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420: 420

"If you’re a Lustwerk fan you shouldn’t be disappointed,
apart from with the $69 pricing of the project."

Spring has sprung and so has Galcher Lustwerk. Under his 420 alias, the New York-based and Cleveland native producer trolls us all a bit/pays homage to 4/20 by making each track of this 16-track release 4 minutes and 20 seconds long (and yes, this does mean some of the tunes stop abruptly) as well as the price of each individual track being $4.20. The album duration is 69 minutes. Oh, and the whole album is $69. You do the maths.

In a 2018 interview with The Fader, Lustwerk said that he’s a big Quasimoto fan and it shows. He uses his music to take on a different persona when he raps in a cooly detached manner, which is well documented on cuts like ‘Untitled 11’ as he lackadaisically repeats “I’m medicated” . No doubt this is another reference to the title of the release and the 420 alias. Lustwerk made the 16 tracks during the lockdown period over the last month and he strikes you as someone who would be perfectly happy to self-isolate, hibernate and keep working on the music.

Elsewhere, the album follows closely in the footsteps of the producer’s 2019 album ‘Information’ on Ghostly International, with some excursions too. None of the tracks are properly titled and go by ‘Untitled 1’, ‘Untitled 2’ and so on which isn’t ideal for the purposes of a review, but opener ‘Untitled 1’ starts things in an upbeat manner. There’s live percussive elements, and meandering melodies.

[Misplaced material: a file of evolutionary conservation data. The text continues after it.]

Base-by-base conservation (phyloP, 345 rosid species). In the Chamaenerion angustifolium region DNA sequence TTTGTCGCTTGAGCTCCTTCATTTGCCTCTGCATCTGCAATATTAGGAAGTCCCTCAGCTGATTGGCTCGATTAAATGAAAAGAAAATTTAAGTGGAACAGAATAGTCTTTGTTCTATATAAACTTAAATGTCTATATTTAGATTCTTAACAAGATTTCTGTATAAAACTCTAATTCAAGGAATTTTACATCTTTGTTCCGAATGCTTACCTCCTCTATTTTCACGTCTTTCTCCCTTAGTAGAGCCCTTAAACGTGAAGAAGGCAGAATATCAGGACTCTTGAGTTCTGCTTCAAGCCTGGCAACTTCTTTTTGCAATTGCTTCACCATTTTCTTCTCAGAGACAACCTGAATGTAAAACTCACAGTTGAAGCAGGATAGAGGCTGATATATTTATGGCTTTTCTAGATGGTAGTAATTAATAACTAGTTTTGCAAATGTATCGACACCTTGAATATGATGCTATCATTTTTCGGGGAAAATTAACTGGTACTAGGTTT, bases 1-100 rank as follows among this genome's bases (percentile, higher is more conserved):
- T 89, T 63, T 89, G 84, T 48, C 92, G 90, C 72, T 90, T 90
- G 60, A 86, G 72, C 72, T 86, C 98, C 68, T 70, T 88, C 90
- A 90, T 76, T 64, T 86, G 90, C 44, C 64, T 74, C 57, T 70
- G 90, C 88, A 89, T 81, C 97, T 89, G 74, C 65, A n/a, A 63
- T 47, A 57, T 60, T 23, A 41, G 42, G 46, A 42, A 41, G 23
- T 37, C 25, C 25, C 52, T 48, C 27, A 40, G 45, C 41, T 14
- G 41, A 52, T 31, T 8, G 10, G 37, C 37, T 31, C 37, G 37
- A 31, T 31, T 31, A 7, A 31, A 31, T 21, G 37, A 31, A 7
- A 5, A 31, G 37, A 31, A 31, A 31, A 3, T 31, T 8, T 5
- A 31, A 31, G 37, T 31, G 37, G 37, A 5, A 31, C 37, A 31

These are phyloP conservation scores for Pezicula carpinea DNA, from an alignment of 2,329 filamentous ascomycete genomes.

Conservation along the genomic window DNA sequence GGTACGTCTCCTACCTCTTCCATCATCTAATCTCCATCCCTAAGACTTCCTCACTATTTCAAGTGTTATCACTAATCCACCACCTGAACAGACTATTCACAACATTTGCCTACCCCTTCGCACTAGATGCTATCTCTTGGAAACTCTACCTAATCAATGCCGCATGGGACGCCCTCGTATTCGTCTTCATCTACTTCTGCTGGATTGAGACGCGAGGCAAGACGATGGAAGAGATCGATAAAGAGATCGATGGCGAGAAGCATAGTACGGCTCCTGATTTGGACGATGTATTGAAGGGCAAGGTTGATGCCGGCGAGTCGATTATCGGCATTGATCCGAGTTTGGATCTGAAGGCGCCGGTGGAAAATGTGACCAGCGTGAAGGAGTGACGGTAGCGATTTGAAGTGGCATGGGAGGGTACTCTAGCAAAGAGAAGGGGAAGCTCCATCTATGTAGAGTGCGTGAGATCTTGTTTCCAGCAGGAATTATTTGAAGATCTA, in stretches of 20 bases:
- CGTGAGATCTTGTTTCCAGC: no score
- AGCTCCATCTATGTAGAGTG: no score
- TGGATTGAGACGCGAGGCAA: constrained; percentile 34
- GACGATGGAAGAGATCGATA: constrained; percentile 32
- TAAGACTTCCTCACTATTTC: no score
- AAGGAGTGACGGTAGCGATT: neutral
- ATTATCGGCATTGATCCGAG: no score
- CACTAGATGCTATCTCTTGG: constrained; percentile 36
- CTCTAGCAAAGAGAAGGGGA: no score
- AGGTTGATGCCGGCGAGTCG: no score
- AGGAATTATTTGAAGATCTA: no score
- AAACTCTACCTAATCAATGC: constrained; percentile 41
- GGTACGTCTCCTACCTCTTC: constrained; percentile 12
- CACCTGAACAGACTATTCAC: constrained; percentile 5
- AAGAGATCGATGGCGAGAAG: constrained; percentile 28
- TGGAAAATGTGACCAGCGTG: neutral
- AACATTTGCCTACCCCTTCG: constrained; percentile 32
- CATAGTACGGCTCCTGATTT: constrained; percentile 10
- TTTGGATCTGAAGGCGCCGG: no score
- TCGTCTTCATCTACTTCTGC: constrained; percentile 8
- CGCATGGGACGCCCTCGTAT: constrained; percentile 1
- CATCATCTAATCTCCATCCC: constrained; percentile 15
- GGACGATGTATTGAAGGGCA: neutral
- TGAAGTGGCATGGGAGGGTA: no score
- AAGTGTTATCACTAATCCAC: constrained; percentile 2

Broadly speaking, this quarantine offering from Galcher can be split into three categories: upbeat, downtempo/chilled and curveball. For the upbeat category, look to ‘Untitled 3’ where the kicks are pumping and the hats rattle around thanks to sublime reverb and delay. ‘Untitled 16’ offers an almost electro feel via the snare, which is offset by some playful work on the keys. ‘Untitled 14’ is definitely one to check, mainly for its use of flanger that makes it reminiscent of Daft Punk and the whole French filter house scene. Highly recommended for some euphoria and something that feels like it has potential to be the last tune at the end of the night.

For those after something more chilled and zoned out, see ‘Untitled 2’. There’s high-pitched keys and a definite vibe of ‘Smoker’s Delight’ by Nightmares Of Wax – just seen through a deep house lens. ‘Untitled 4’ is downtempo, with a comforting ambient sensibility that features the cawing of birdlife. Still though, the 4/4 kick remains. ‘Untitled 8’ sounds very 1980s thanks to the kick drum, and features something that sounds almost like steel drums. This is perhaps one of the weaker tracks on here, but it’s definitely more cinematic in how it’s been constructed.

This is the part where things get a little weirder. ‘Untitled 10’ is much more intense, with a foreboding string bassline and jauntiness via something that seems to be trying to replicate a violin. The composition lends itself to some kind of odd video game music or dodgy soundtrack. ‘Untitled 15’ is on a similar tip, with orchestral bolshiness that is a little tricky to get your head around at first.

All in all, it’s a solid release from Lustwerk (with some curveballs thrown in) that’s perfect for some lazy lockdown listening. The production is spot on with mastering coming courtesy of Josh Eustis, who’s better known as Telefon Tel Aviv. If you’re a Lustwerk fan you shouldn’t be disappointed, apart from with the $69 pricing of the project.

‘420’ is out now in digital format. Order a copy from Bandcamp.


1. Untitled 1
2. Untitled 2
3. Untitled 3
4. Untitled 4
5. Untitled 5
6. Untitled 6
7. Untitled 7
8. Untitled 8
9. Untitled 9
10. Untitled 10
11. Untitled 11
12. Untitled 12
13. Untitled 13
14. Untitled 14
15. Untitled 15
16. Untitled 16